Last week, the US Department of Energy released a revised scientific integrity policy in what was likely the last move by the Obama administration to promote scientific integrity in federal decision-making. But we cannot forget the many steps that preceded it. Today, the Union of Concerned Scientists releases a report, Preserving Scientific Integrity in Federal Policymaking: Lessons from the Past Two Administrations and What’s at Stake under the Trump Administration. The report characterizes the progress, missteps and unfinished business of scientific integrity under the Obama administration and considers what’s at stake under the Trump administration.
How will our new president treat government science? Will his administration follow the new scientific integrity policies now in place at federal agencies? And importantly, will the new policies and practices across the government be able to safeguard science through his presidency?
We’ve certainly seen some alarming indicators of how President Trump will respect science. In addition to spreading false information on climate science, vaccines, and wind farms (to name a few), we continue to see cabinet nominees with strong records of disparaging science or undermining science-based policies. It is hard to imagine a Trump administration where science won’t be politicized.
To be fair, as the report details, the Obama administration was not without missteps when it comes to politics overriding science (Think: ozone and emergency contraception). But it’s easy to forget where we came from.
Scientific integrity from Bush to Obama: We’ve come a long way, baby
In the early 2000s, reports started trickling out revealing that the George W Bush Administration was misusing science. We heard from government scientists across federal agencies that their work was being suppressed, manipulated, or misused by political forces. And this was happening across federal agencies and across issue areas—from FDA drug approvals to education to endangered species to climate change. The scientific community was caught off guard. Never before had political interference in science been so pervasive and so widespread across the government.
But the scientific community fought back. The Union of Concerned Scientists organized 15,000 scientists to tell the administration that this disrespect of science would not stand. We surveyed thousands of federal scientists to quantify and document the state of science in federal decision-making. We developed detailed policy recommendations—many of which were ultimately enacted by the next administration. We got strong media coverage, pushed other prominent scientific voices to speak out on this issue, and raised the political price of misusing science for political purposes. The administration ultimately walked back on several political moves where science had been undermined.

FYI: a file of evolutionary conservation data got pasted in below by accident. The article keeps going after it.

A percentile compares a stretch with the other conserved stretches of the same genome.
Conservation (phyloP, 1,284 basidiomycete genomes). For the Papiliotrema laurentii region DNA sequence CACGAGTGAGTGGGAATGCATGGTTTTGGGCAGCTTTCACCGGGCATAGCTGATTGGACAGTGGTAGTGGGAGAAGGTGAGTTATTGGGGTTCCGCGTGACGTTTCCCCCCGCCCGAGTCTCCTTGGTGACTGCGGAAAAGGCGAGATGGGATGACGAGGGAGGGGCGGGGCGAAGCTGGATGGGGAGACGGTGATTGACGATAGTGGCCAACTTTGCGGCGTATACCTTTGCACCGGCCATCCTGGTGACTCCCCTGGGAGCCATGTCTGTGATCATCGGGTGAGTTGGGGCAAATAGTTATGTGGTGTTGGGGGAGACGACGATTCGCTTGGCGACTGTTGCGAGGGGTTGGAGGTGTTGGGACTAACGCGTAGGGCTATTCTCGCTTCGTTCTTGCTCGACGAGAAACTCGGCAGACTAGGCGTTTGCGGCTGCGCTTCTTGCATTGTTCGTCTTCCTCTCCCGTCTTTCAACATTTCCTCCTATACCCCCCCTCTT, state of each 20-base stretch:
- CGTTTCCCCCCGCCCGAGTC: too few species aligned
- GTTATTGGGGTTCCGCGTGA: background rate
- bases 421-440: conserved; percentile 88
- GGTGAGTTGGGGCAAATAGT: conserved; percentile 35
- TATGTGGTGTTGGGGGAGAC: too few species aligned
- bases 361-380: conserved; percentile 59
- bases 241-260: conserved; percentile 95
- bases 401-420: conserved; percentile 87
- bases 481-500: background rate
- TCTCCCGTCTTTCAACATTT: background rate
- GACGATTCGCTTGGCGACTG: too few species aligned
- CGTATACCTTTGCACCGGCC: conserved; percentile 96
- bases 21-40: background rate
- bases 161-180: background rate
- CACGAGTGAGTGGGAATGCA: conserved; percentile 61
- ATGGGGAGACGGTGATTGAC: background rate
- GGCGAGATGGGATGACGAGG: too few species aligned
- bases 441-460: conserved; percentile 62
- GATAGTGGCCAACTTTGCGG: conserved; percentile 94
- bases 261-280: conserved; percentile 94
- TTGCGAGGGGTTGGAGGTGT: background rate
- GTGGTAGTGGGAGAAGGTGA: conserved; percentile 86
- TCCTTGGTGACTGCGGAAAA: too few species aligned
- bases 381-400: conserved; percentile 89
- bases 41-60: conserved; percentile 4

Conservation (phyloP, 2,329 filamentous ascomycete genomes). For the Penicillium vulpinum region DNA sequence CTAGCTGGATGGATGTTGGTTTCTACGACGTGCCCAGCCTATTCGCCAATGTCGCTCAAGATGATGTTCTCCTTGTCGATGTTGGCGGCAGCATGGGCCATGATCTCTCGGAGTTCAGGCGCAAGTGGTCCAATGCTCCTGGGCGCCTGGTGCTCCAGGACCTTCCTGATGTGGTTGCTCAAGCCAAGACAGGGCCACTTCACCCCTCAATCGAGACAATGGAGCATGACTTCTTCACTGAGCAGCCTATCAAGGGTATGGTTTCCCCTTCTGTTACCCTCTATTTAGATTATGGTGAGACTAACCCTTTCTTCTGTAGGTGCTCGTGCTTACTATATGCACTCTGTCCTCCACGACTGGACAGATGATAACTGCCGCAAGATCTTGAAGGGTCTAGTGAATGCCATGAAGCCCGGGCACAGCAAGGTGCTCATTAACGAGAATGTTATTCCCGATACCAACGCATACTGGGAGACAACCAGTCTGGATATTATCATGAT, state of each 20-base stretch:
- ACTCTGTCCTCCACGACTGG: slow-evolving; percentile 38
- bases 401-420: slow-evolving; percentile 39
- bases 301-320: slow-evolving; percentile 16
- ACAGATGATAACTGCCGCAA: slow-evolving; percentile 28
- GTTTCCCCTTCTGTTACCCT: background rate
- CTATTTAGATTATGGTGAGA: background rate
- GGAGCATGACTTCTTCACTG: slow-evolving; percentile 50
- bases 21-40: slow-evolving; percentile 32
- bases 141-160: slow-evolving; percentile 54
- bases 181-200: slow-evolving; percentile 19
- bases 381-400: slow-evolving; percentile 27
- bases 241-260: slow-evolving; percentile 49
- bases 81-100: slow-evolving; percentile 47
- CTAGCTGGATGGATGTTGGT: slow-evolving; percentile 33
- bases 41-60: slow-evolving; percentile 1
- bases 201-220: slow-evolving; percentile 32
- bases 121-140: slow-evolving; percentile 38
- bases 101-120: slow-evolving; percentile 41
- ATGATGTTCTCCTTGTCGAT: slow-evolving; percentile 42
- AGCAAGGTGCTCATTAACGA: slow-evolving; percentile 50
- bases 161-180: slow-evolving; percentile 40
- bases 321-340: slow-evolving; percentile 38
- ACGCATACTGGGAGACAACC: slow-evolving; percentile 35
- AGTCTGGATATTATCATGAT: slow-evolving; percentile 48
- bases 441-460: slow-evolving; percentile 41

When the next president came in, scientific integrity was high on the agenda. In his inaugural speech, President Obama vowed to “restore science to its rightful place” and took several steps in his first hundred days to do so. There are now scientific integrity policies at 24 federal agencies. While they vary in quality, the policies are designed to guard against the kind of abuse we saw under the Bush administration. Many federal scientists now have more rights written into their agencies’ policies—rights to share their scientific work with the media and public, rights to review documents based on their science before their public release, and rights to share their work in the scientific community. Many policies also explicitly prohibit political appointees and public affairs staff from manipulating agency science, and some agencies have instated scientific integrity officials to oversee the new policies. We have a long way to go in terms of ensuring these policies are implemented, but we are certainly in a better place than we were eight years ago.
Scientists to Trump: We are ready and watching
So how will government science fare under Trump? Scientists are not just going to wait and see. More than 5,500 scientists have now signed onto a letter asking the president-elect to uphold scientific integrity in his administration. Government scientists are more prepared to recognize losses in scientific integrity than ever before and they are now equipped with more tools for dealing with it when they occur. Scientists everywhere are archiving government data and websites, watching every move of the administration, and prepared to hold the new administration accountable when they misuse science or target scientists. We know what’s at stake. We’ve come too far with scientific integrity to see it unraveled by an anti-science president. It’s worth fighting for. And I won’t sit on the sidelines.